Australia and Cambodia working to end the inequalities underpinning HIV

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A clinic counsellor consults with patients at Chhouk Sar Clinic in Phnom Penh. SUPPLIED

On June 5, 1981, the US Centers for Disease Control and Prevention (CDC) published a study on five cases of a rare pneumonia – it was not known at the time, but these were the first documented cases of AIDS-related illnesses. By the end of 1986, 85 countries had reported cases of AIDS to the World Health Organisation.

The CDC estimated 493,000 people were living with HIV, including about 84,000 new cases that year. As with other pandemics, the world faced a new and unknown virus, which led to illness, death and fear. Four decades on, while HIV treatment has saved millions of lives, there is no cure and no vaccine for HIV.

The AIDS pandemic is driven by inequalities. In many parts of the world, those living with HIV experience high levels of stigma, discrimination and violence. Almost two-thirds of new HIV infections globally occur among what we call “key populations” (gay men and other men who have sex with men, people who use and inject drugs, sex workers, and transgender people) and their sexual partners.

Australia has a long history of support and action on HIV in the Indo-Pacific region. We are committed to working with global partners to end AIDS as well as to address the inequality faced by those living with and affected by HIV. In June, Australia was proud to co-facilitate the Political Declaration on HIV and AIDS, which puts human rights, gender equality, science, and communities at the centre of the HIV response.

We acknowledge progress towards the global 2030 target to end AIDS as a public health threat has been slow and uneven. All the 2020 global HIV/AIDS targets, launched in 2014, were missed. Dr Khin Cho Win Htin, UNAIDS acting country director in Cambodia, said: “Worldwide the missed targets have resulted in 3.5 million more HIV infections and 820,000 more AIDS-related deaths since 2015 than if the 2020 targets were met.”

On top of this, over the last almost two years, we have witnessed the devastating impact of Covid-19. Women, alongside the poor, elderly, disabled and migrant populations, have borne the brunt of the pandemic. There has been a devastating impact on poverty levels and increasing wealth, gender, and ethnic inequalities.

Covid-19 has exposed the fragility of the gains made in the HIV response and exacerbated the inequalities that drive the AIDS pandemic. At the end of 2020, the first year of Covid-19, UNAIDS reported an estimated 1.5 million people had contracted HIV worldwide that year, 37.7 million people were living with HIV, and 680,000 people had died of AIDS-related illnesses..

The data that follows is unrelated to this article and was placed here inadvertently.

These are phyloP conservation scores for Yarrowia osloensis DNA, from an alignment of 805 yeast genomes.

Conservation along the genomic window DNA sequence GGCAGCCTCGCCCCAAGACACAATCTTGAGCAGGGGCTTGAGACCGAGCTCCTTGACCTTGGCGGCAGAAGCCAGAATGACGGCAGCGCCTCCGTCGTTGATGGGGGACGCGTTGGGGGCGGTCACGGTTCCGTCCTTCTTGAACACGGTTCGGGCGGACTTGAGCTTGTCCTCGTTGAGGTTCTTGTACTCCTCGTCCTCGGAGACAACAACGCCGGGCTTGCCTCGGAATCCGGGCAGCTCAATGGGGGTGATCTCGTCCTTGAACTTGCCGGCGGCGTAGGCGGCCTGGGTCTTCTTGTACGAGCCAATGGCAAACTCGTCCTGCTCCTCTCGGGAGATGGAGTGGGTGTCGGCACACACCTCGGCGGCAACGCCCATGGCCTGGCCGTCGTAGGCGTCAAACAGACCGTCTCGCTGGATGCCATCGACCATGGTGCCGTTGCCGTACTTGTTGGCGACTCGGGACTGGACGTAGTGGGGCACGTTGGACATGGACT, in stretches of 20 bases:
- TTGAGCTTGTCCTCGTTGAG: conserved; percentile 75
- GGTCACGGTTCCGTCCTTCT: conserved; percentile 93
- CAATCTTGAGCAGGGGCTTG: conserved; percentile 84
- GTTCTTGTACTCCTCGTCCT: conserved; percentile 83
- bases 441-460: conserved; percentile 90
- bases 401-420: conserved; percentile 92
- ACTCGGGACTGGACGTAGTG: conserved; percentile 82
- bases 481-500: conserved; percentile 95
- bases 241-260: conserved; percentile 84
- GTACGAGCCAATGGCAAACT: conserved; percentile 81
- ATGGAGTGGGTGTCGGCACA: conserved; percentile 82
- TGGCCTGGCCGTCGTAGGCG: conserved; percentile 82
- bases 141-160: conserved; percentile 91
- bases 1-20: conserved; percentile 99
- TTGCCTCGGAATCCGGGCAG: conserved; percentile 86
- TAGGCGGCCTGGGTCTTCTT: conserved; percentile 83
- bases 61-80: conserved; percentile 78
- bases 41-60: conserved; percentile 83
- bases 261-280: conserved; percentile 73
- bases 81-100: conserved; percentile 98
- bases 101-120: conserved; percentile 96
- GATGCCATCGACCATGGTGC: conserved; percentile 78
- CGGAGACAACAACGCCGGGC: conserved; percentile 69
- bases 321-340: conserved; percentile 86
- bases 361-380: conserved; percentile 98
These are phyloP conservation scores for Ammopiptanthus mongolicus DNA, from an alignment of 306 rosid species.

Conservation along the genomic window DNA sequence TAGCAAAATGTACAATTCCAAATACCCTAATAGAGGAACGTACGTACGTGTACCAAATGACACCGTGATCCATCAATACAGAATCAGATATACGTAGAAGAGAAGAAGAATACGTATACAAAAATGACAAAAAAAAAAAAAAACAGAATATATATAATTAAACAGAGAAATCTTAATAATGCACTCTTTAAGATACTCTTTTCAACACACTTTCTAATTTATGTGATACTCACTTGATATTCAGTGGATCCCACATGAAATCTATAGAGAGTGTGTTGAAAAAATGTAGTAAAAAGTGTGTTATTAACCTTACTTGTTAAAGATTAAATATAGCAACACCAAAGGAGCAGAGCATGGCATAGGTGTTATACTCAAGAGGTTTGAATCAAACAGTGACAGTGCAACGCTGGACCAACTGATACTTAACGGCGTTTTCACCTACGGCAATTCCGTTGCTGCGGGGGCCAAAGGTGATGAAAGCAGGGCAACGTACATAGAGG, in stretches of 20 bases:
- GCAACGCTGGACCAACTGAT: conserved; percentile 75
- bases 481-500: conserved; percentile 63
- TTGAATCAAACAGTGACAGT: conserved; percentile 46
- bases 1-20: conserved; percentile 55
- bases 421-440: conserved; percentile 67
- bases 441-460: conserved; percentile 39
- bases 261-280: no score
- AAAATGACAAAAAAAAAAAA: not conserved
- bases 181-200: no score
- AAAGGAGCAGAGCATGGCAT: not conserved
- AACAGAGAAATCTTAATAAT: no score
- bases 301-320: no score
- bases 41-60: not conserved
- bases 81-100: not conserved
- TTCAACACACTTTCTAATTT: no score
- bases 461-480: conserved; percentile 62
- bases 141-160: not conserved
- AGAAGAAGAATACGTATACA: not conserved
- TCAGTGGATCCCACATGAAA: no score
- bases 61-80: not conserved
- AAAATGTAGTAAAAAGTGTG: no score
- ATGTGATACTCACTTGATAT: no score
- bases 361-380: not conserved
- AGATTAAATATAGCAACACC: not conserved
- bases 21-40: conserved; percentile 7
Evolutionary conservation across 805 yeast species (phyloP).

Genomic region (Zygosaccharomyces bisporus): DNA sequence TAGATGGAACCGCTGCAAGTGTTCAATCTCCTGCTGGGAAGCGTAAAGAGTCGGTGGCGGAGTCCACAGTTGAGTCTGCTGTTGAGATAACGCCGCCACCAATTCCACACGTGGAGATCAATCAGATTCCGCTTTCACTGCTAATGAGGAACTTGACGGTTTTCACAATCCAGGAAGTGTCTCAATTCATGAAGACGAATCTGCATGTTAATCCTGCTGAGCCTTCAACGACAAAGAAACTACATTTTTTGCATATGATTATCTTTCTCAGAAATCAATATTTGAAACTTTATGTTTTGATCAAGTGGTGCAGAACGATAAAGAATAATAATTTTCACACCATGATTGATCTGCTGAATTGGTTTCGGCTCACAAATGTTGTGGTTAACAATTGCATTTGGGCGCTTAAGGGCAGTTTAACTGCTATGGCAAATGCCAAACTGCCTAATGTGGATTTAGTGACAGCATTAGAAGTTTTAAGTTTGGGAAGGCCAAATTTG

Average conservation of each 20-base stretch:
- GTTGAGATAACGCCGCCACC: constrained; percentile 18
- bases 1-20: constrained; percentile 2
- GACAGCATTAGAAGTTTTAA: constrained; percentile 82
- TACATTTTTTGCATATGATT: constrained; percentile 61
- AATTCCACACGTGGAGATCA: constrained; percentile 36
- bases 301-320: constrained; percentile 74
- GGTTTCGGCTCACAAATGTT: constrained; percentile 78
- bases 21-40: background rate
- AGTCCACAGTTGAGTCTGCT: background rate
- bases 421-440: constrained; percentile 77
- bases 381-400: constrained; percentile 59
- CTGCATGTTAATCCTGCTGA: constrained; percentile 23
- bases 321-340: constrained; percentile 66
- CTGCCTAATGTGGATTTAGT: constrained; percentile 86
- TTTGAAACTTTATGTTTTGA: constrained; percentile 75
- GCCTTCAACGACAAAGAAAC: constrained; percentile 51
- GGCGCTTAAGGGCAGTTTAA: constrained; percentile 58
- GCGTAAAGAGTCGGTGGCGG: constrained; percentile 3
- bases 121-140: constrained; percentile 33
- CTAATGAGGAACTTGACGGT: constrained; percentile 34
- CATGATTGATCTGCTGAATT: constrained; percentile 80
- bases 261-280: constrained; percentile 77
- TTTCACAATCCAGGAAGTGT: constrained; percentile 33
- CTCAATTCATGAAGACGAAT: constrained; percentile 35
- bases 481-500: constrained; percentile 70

Here in Cambodia, Australia is working in collaboration with UNAIDS, the government, civil society and communities of people living with HIV and key populations, as well as relevant development partners, to end AIDS in Cambodia, and to build a stronger, healthier, safer and more inclusive Indo-Pacific region. We are working to support community-led organisations to improve prevention and testing services and address inequality, stigma and discrimination faced by people living with HIV and key populations, ultimately increasing their access to quality and stigma free services.

At the same time, a consortium of Australia’s leading infectious disease research centres – the Kirby, Doherty, and Burnet Institutes – together with international collaborators, the Clinton Health Access Initiative (CHAI) and FIND, the global alliance for diagnostics – is also strengthening laboratory capacity for testing and diagnosis of Covid-19, HIV, malaria and tuberculosis in Cambodia.

Cambodia’s HIV response has been commendable. Its success is grounded in national leadership and inclusiveness, with a focus on people-centred services and progress towards an enabling legal environment.

This success was seen in Cambodia’s early achievement of international diagnostic and treatment targets, as well as the delivery of innovative HIV prevention and testing services, including the important work, launched by the National Centre for HIV/AIDS, Dermatology and STD (NCHADS) in 2019, on PrEP (medicine taken by people at risk for HIV to prevent it), and HIV self-testing for key populations in 2020.

Sadly, Dr Ly Penh Sun, the director of NCHADS, recently passed away. Dr Ly’s leadership was focused on how to improve the lives of people living with HIV and key populations. He will be sorely missed by all those who knew him, worked with him and benefitted from his dedication.

For Dr Ly’s legacy, and if we are to meet our collective commitment to achieving the Sustainable Development Goals by 2030 – including the goal of ending AIDS by 2025 in Cambodia – there is more to be done. Fighting the HIV epidemic is a priority for UNAIDS and the Australian government.

Despite the pressures of the Covid-19 pandemic, we should not lose sight of the need to support essential health services such as HIV prevention. We know community-led testing, treatment, and prevention are the pillars of an effective HIV response.

Today, on World AIDS Day, Australia is committed to keeping up the momentum and working together to end the inequalities that underpin the HIV epidemic. Tackling these inequalities will make societies better prepared to beat Covid-19 and other pandemics, while supporting economic recovery and stability.

Together, we can end AIDS.

Pablo Kang is Australian ambassador to Cambodia